Lectionary 32A (November 12, 2017)

Long before Kristen Wiig did Bridesmaids, Jesus had already explored the topic in the Gospel of Matthew. You got a better idea for what this parable is about? Scholars are all over the place on what today’s Gospel means. The bridegroom is Christ. The bridegroom is not Christ, but rather the time of salvation. The bridegroom is nothing, stop taking things allegorically…except the ten virgins: they’re the church. No, they aren’t; the metaphor doesn’t match the one used elsewhere. The point is to “stay awake.” Except that even the wise fall asleep. Maybe sleep is a metaphor for death? No! Yes! And so it goes. Sometimes we dispute the meaning of events or stories. While we undoubtedly live in an era when the truth is up for grabs in a way it wasn’t for most of our lives, this story is a 2,000-year-old object of dispute. We ask still today, “What is the point of this?”

We may ask that of Confirmation. If you’re anything like I was as a Confirmation student, you spent a great deal of your time in Confirmation asking, “What is the point of this?” The whole church asks that question. Back when Jesus’ disciples were baptizing adults there was no Confirmation. It arose because it marked a part of the faith journey of those baptized as infants. It became a sacrament in the middle ages. Then, in the Reformation, it stopped being a sacrament, but we kept doing it. It became a time of intense education and memorization of the catechism, capped with an examination, and finally admission to the communion table. Then we recovered the idea of baptism as the invitation to communion, and it got hard to justify such intensive work. Today, we tend to focus on confirmation as building community and creating a space for wrestling with big questions. That may seem a far cry from the days of Confirmation as a sacrament. However, you all wrote and published your thoughts on faith, after considerable time spent dealing with major faith questions as a group. If you spent three years thinking about God in community, that’s a pretty big deal.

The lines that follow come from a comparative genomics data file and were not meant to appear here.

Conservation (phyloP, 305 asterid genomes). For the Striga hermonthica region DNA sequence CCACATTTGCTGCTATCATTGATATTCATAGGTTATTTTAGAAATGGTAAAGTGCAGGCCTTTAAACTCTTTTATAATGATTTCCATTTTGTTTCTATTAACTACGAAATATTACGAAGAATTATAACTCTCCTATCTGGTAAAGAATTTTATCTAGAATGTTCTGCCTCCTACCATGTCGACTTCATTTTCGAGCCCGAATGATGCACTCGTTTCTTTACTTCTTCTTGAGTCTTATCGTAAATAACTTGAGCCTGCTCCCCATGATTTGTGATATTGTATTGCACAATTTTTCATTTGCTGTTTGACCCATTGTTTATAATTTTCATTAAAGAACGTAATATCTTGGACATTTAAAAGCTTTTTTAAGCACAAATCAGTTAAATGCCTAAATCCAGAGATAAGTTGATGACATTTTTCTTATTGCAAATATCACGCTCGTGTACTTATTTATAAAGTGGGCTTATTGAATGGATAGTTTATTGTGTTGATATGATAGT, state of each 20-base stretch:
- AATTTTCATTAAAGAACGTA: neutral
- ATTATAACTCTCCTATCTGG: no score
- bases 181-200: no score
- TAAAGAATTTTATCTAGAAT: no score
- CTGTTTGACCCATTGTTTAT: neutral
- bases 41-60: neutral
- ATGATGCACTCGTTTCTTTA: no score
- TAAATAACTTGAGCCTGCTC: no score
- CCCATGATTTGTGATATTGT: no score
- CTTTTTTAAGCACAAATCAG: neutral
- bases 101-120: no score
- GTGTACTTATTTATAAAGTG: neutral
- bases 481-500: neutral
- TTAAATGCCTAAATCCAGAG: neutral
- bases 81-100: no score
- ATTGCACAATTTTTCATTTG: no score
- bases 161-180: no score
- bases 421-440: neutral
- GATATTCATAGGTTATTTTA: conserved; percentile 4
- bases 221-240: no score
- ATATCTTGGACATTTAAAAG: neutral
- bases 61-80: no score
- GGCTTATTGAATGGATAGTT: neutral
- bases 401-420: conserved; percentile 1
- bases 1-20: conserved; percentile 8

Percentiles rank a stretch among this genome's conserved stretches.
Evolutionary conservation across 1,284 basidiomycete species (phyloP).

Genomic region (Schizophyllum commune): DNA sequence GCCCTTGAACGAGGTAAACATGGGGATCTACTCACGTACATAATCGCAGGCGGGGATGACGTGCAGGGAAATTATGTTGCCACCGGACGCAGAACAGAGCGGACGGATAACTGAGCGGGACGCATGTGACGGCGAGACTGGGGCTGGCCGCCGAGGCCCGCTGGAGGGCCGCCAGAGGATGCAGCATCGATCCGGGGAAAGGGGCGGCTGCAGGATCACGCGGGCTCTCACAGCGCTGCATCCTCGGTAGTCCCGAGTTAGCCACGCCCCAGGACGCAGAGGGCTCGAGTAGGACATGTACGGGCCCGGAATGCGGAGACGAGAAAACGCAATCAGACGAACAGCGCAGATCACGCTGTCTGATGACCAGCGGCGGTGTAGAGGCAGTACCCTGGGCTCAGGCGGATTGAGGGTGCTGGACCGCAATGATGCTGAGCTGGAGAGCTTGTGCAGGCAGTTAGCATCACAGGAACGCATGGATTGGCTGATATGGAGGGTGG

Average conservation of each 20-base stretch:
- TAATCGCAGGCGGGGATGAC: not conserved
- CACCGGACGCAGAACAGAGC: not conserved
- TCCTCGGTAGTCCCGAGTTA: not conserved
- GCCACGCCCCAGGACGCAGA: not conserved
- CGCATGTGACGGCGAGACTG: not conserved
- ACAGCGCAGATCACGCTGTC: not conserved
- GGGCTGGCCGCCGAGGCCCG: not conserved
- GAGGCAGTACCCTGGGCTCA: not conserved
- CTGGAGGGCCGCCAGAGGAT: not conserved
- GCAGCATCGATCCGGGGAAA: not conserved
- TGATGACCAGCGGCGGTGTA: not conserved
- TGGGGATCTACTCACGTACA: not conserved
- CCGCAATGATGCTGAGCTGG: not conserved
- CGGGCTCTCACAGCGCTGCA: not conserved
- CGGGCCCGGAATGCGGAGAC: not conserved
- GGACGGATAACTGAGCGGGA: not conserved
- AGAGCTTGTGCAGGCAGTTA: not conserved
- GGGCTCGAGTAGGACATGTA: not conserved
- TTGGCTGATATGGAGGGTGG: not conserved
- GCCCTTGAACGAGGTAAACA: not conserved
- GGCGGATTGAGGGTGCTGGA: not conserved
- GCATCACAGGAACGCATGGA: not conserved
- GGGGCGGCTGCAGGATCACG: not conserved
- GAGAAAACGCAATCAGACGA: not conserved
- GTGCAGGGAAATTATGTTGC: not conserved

A Christian in the world needs to know how to discern faithful responses to events. Whether events are major national news like the shooting at the church in Sutherland, TX last week, or are local matters confined to your city or your personal life, you, as Christians, will respond. Our culture tempts you to respond alone, to hunt down sources or graphics that say what you’re already thinking (as though this somehow reflects your own originality) and not to respond in a community of faith. You can do that, but it is ultimately a lonely and frightening place. Besides, you have learned how to discern in a loving community. The need to discern arrives unannounced. It’s like the bridegroom in the parable. The bridesmaids know he is coming, they just don’t know when. We don’t know precisely what will arise during a day, only that we will be asked to bear witness to the resurrection. I think that might be the best provisional explanation of the parable this morning.

Jesus says the Kingdom of Heaven will be like ten virgins who meet the bridegroom. “Kingdom of Heaven” is Matthew’s roundabout way of naming God. God will be like this. Part of First Century Palestinian wedding ritual was that the older girls in a village would perform a torch dance welcoming the bridal party. The torch was a copper bowl filled with rags and fastened to a pole. You added olive oil to the bowl as fuel for the rags. Half of the kids left their oil at home. It’s like a nightmare field trip. The bridegroom is delayed a long time, it’s night, and the girls fall asleep. Wise and foolish alike sleep. Sleep is a common New Testament metaphor for death, and today I am taking it that way. In the middle of the night, the bridegroom finally shows up acting like it’s all cool to make people wait. Someone wakes up the girls. Waking is the partner metaphor for sleeping, and can mean resurrection. Again, that’s what we’re going with.

The girls “trimmed their lamps.” “Trimmed” has been the English translation since at least 1611: the Greek word just means they got ready, in this case ready to light the lamps. They’ve not been burning all night. At this point, the five girls who forgot their oil realize they have none, and they try to make it the other girls’ fault. “Give us your oil!” They say, “No, there won’t be enough. How did you not bring oil? This is literally the only reason we’re here!” So, the five foolish girls go to some all-night olive oil place (which, apparently, this city had?) and miss the dance. Afterward, they try to get into the party, but they’ve missed this one.

A death and resurrection happened. The girls all slept, and the girls all awoke. And five of the girls had no response to one of God’s people—the bridegroom—when he came before them. It’s not death and resurrection on the scale of torture and crucifixion on Good Friday, blast out of the tomb with an earthquake on Easter; it is a death and resurrection like what we face regularly as Christians.